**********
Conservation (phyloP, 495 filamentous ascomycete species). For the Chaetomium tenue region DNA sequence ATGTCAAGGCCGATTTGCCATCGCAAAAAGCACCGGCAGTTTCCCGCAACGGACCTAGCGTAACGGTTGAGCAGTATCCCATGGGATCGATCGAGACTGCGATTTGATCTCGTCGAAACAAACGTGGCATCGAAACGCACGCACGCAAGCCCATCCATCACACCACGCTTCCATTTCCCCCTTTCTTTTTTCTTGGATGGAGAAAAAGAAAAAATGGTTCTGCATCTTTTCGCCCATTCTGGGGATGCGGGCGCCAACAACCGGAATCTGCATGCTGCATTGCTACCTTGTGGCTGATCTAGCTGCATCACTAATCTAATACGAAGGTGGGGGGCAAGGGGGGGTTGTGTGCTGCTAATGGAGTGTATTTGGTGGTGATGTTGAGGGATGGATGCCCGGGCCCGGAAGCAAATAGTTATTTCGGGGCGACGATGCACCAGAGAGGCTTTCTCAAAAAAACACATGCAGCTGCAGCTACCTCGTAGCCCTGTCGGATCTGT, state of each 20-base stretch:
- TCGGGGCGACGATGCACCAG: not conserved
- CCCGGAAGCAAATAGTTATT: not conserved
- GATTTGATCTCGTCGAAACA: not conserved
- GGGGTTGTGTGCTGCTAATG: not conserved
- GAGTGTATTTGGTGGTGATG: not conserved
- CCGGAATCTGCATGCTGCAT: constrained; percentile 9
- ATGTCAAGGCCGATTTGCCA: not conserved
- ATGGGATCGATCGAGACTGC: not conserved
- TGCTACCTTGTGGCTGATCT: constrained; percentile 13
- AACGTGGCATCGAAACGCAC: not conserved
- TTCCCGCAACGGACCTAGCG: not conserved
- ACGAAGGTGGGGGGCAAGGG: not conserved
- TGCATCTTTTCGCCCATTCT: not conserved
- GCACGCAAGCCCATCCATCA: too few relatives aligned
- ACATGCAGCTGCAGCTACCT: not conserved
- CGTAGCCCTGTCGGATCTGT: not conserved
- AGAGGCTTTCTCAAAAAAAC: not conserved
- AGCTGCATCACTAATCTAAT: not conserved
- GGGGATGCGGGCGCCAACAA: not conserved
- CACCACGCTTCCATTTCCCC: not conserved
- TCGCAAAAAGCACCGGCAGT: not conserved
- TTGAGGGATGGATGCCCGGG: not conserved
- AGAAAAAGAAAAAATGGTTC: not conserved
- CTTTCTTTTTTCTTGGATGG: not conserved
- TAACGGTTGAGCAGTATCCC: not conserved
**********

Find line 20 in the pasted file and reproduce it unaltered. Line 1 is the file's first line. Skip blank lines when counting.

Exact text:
- GGGGATGCGGGCGCCAACAA: not conserved